Post Script:

Commenting on Genesis 9:5-6 in Lex Rex, Rutherford says

The consequence is vain: His blood shall be shed by man; therefore by a magistrate? it followeth not; therefore by a king? it followeth not… There was but family-government (p. 28)

Rutherford incorrectly argues it’s just a general descriptive proverb about the fate of a murderer, not a command to execute murderers, but he correctly notes that it neither says or implies anything about a ruler/magistrate.

Matthew Henry notes

by man shall his blood be shed, that is, by the magistrate, or whoever is appointed or allowed to be the avenger of blood. There are those who are ministers of God for this purpose, to be a protection to the innocent, by being a terror to the malicious and evildoers, and they must not bear the sword in vain,Rom. 13:4 . Before the flood, as it should seem by the story of Cain, God took the punishment of murder into his own hands; but now he committed this judgment to men, to masters of families at first, and afterwards to the heads of countries

I believe that Henry is mistaken that God took the punishment of murder into his own hands before the flood, but he correctly recognizes there was no civil government when God commanded Noah and his descendants (all mankind) to execute murderers. When Henry argues “afterwards to the heads of countries” we would simply ask when and where did God do this?

William Findley notes

In this second infant state of the human race, too few in number to form a civil society, capable of enacting and executing penal laws, it pleased God himself, among other precepts, to prescribe death to be inflicted by man, as the penalty for murder; and as there were not, at that period, civil courts, or officers for public prosecution, he enjoined the brothers (explained to include others near of kin) of the deceased, to execute the sentence, under the penalty of God himself requiring his brother’s blood at his hands, as he had formerly done the blood of Abel at the hand of Cain. This precept, given to the family of Noah, then containing the whole human race, is still in substance equally applicable to all nations, and at all times. It is the only punishment adequate to the offence; but the appointment of the brother, or near of kin, to be the avenger of blood, arose from the then state of society, and pointed out the expediency of civil government, when men became sufficiently numerous for that purpose. (11-12)

David VanDrunen says

[I]n the Noahic covenant God delegates authority to the human race in general, while in Romans 13:1-7 God delegates authority to civil magistrates in particular… [Gen 9:5-6] might be rendered in this way: ‘Whoever sheds the blood of a human being, by a human being shall his or her blood be shed, for God made the human being in his own image.’ God entered this covenant with the survivors of the great flood, and with their offspring after them (9:9), and thus 9:6 gives a judicial commission to the human community as a whole, without further specification. According to Paul, in contrast, God commissions ‘authorities’ and ‘rulers’ (Romans 13:1, 3). As Paul describes it, only certain members of the human community bear the sword and carry out God’s wrathful vengeance on the wrongdoer (13:4). Sketching out a broad biblical theology of civil authority is a task for another day, but such a project would need to account for this movement from Genesis 9 to Romans 13. Somehow the authority residing in the human race generally comes to vest in particular people who hold civil office. In one way or another, the human community, to which God originally delegated authority, has in turn rightly delegated that authority to civil magistrates. Whatever the details, a theology of authority developed along these lines would have to acknowledge that Romans 13 does not simply supersede the Noahic covenant. The divine delegation of authority to civil magistrates, in other words, does not cancel out the original divine delegation of authority to the human race. This is because God established the Noahic covenant ‘while the earth remains’ (Gen 8:22). Christian thinking about social ethics and political/legal theory ought to recognize the Noahic covenant as still in force, as God’s ongoing means for sustaining the human community and the broader natural order. Thus the general human commission to enforce justice must continue to stand somewhere behind the magistrates’ specific commission to do so.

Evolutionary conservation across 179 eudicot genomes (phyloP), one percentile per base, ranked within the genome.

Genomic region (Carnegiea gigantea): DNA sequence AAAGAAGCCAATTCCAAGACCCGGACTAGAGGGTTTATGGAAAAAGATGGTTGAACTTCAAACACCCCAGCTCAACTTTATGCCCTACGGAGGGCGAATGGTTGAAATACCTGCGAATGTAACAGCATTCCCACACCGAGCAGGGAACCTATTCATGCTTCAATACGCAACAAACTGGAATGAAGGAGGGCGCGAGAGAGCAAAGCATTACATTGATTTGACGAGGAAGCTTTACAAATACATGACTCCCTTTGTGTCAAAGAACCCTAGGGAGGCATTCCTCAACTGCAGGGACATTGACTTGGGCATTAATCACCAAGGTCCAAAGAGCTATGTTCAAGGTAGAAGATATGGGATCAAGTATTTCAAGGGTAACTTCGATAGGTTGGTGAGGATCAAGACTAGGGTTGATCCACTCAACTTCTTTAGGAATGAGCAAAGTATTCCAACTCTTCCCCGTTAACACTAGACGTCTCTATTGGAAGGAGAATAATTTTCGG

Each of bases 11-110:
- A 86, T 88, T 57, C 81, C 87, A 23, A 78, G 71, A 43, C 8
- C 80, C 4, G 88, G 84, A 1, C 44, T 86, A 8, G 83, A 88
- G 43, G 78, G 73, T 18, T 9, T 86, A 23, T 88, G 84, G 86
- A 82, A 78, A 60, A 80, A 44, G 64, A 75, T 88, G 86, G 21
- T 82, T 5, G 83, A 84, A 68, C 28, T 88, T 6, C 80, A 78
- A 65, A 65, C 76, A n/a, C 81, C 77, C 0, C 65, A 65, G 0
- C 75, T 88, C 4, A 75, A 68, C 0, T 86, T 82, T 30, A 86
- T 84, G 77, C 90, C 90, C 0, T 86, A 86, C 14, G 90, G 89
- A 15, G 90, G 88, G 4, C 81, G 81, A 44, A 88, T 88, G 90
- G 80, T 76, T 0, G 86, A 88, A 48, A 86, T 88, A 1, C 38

Jonathan Leeman observes

Verses 5 and 6 read as indicatives, but the heralding “whoever” of verse 6, combined with its poetic form, seems to give the verse an illocutionary force that imposes a duty upon all humanity. The verses provide, in other words, (1) a divinely imposed obligation and (2) authorization (3) for all people.

Let’s unpack each point. (1) These two verses, first of all, obligate all human beings, as a matter of obedience to God, to ensure that a reckoning for crimes against humans occurs. Humans in society together must do it because God obligates them to do it. Three times in verse 5 God says, “I will require.” This justice mechanism is not an expression of human will. It comes from above.

(2) By token of the obligation, these verses also authorize a human to stand in God’s stead: “by man” shall this “reckoning” be enacted. God gives human beings the authority to wield the sword.

(3) In all this, there is something vaguely democratic about the authorization here. It seems that all humanity is imposed upon to find a solution to injustice. The verses don’t go out to a certain subsection of humanity. They are spoken to all descendents of Noah, which means all possess a measure of responsibility, each for his or her part. We are all obligated. We are all authorized to participate in the solution… Humanity receives this obligation collectively, whether a society consists of three people or three million.

Political Church, p. 186-188